Tuesday, 10 March 2020

Johnson must act now

I don't feel qualified to write about Coronavirus particularly, but then we are in somewhat unprecedented territory. We've seen scares come and go but this one looks like the real deal. We're not used to having to react to serious threats in this way and it has caught us off guard. We have local contingency planning for unspecified outbreaks and council staff are periodically drilled for this sort of thing, but much of it is useless, dated or simply too late.

We don't know much about the virus itself. It could inexplicably vanish as quickly as it arrived but then it could linger on for months. All we do know is that it if becomes as serious as we have seen in Italy, and there's every reason to believe it will, then our health services will be at the limits of their capacity and capabilities. Italian services are working on a triage basis already.

One would have thought, then, that the priority would be to slow the spread - which is no easy feat. There are a litany of considerations where we can only take our best guess. Disease control is as much a matter for behavioural science as it is epidemiology and connected disciplines. We then have the wildcard of the internet which can either help or exacerbate. We have no incontestable expertise.

But then there are some aspects of disease control that are not rocket science. Places such as classrooms, offices, buses, trains and aeroplanes where air circulation is poor and hygiene standards generally low, really ought to be restricted. There are no real defences. Between keyboards, phones, light switches, doors, handrails, taps, crockery, kettles, coffee jars, supermarket trolleys/baskets, groceries, petrol pumps, PIN pads etc, there are multiple points of infection in the working day that are impractical, nay impossible, to avoid.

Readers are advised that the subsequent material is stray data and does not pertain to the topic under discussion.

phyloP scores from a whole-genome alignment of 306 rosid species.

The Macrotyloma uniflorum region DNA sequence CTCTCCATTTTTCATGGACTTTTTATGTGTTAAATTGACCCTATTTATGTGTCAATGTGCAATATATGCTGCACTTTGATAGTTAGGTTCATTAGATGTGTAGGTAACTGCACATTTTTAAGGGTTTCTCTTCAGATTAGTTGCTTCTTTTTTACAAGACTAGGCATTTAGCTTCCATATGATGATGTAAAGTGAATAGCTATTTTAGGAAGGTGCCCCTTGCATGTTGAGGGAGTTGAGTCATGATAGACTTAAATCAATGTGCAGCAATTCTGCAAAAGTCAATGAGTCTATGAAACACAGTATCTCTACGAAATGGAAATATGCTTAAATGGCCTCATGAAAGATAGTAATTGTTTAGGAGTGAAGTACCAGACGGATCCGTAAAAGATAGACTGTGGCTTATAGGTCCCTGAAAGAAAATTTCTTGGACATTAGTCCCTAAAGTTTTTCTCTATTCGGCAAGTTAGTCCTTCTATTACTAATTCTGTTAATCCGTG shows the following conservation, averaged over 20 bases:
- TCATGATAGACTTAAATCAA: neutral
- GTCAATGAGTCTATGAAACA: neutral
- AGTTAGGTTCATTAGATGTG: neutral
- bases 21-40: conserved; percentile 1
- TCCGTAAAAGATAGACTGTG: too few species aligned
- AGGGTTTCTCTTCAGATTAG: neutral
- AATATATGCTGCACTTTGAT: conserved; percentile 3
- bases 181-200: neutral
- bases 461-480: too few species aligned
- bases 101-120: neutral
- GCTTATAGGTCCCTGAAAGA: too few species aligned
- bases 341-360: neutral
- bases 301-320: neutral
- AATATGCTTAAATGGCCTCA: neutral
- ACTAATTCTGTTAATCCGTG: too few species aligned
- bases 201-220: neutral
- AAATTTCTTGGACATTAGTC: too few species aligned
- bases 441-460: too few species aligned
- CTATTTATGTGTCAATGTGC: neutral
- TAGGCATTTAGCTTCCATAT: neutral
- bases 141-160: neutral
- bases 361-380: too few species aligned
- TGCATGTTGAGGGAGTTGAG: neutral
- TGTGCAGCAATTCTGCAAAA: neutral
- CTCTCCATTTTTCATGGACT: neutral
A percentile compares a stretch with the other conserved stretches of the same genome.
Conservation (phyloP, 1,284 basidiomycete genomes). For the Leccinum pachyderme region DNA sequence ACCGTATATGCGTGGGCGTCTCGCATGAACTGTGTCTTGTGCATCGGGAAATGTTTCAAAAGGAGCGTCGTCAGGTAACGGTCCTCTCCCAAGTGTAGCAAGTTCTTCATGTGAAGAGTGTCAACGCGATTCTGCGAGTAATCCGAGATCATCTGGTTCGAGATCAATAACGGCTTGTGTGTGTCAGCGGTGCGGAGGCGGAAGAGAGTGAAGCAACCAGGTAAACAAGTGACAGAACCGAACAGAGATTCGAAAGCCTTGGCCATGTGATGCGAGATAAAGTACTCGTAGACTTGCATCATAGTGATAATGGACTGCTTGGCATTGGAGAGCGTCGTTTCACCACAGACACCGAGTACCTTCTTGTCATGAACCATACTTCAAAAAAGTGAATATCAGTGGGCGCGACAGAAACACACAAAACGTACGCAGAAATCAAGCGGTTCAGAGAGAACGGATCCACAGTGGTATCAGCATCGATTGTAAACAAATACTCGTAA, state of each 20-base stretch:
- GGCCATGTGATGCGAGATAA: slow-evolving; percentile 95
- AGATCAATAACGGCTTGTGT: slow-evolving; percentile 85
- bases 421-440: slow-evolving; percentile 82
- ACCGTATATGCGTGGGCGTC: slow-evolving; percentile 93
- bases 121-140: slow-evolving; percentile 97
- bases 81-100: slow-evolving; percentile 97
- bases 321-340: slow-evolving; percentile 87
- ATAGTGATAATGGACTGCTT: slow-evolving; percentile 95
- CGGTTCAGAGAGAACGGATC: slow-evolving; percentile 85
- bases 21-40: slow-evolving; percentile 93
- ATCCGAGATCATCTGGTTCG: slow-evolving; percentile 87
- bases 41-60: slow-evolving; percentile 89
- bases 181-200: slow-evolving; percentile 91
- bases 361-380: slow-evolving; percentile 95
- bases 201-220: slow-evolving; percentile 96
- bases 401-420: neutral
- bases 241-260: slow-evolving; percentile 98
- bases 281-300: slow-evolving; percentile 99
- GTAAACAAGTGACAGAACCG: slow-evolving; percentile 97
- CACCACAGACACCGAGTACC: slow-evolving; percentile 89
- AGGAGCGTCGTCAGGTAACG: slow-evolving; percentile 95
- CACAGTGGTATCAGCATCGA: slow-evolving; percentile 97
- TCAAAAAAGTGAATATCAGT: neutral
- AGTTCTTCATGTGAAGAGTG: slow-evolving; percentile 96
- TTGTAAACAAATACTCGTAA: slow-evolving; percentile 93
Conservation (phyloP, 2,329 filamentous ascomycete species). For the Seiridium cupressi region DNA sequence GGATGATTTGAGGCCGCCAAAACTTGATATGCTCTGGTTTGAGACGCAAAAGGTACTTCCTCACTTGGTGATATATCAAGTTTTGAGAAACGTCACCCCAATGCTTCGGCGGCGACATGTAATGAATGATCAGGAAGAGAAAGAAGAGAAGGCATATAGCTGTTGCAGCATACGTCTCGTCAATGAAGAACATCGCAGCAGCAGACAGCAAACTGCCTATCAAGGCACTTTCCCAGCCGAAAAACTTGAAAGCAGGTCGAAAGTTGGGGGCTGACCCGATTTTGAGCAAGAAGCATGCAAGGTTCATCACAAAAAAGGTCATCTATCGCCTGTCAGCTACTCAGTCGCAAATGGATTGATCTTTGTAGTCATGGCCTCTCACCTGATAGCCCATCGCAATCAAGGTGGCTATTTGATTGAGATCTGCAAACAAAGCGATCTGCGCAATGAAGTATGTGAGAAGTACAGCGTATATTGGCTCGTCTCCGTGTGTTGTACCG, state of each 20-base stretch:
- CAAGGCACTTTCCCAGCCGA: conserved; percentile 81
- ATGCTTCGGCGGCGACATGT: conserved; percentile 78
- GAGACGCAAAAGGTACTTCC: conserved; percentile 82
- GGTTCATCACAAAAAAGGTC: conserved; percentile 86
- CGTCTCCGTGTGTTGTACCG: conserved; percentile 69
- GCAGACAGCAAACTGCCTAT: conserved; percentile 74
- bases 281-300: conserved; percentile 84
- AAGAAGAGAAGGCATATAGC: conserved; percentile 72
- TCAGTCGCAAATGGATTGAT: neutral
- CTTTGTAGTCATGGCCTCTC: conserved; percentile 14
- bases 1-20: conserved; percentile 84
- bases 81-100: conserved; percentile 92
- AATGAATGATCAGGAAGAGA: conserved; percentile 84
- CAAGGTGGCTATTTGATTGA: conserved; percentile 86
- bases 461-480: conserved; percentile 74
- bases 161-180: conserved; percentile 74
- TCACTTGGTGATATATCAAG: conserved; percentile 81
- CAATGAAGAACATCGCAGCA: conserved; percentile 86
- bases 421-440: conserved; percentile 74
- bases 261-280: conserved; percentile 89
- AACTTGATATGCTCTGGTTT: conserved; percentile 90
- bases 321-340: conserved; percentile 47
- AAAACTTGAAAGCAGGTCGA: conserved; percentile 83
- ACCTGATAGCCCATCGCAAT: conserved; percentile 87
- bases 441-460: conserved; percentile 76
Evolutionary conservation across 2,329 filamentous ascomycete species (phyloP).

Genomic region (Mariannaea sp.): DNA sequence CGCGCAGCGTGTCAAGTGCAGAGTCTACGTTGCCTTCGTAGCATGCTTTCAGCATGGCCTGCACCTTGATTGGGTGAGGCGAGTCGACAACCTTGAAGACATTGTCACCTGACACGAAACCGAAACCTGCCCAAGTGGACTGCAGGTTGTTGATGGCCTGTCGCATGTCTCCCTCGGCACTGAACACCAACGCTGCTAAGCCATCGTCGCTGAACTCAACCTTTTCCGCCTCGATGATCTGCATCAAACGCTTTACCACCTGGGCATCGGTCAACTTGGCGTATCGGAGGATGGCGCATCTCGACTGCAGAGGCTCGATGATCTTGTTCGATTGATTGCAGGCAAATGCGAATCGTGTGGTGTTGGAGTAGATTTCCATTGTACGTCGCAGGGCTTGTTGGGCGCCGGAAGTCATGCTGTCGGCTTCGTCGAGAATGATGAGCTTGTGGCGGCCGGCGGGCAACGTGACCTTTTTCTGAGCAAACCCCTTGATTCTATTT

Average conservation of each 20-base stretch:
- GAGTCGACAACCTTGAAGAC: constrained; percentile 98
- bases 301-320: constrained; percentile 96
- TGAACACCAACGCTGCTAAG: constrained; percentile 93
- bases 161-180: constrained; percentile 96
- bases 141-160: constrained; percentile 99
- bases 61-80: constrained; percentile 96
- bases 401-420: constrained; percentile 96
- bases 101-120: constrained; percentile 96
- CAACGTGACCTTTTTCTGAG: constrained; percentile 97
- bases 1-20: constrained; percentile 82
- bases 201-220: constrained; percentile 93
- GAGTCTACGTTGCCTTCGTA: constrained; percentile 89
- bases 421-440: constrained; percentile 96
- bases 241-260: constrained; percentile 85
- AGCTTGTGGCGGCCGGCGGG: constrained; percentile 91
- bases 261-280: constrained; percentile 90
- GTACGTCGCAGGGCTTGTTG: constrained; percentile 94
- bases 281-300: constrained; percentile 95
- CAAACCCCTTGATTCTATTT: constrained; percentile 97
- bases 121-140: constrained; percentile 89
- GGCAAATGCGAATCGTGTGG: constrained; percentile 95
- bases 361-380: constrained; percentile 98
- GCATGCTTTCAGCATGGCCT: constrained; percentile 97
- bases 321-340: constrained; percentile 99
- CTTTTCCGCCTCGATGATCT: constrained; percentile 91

If the government was serious about slowing the spread and buying time they would be issuing advice accordingly. Instead institutions are left to their own devices, where it becomes the judgement call of bosses. If this humble blogger manages to catch it out here in the vale of York, it'll be down to my partner's employer not shutting up shop. Put simply, it's up to the British public to choose. We can't expect leadership or decisiveness from government. Especially not this one.

There are, of course, complications where it is argued that our response has to be timed for the greatest effect but this is based on modelling and guesswork. It's a huge gamble. Given the lethality of the virus, my preference is to act sooner. If it follows the spread in Italy, and the data suggests it will, then we need to minimise the impact on health services as best we can as soon as we can. History will not look kindly on a PM who dithered in the face of a pandemic.

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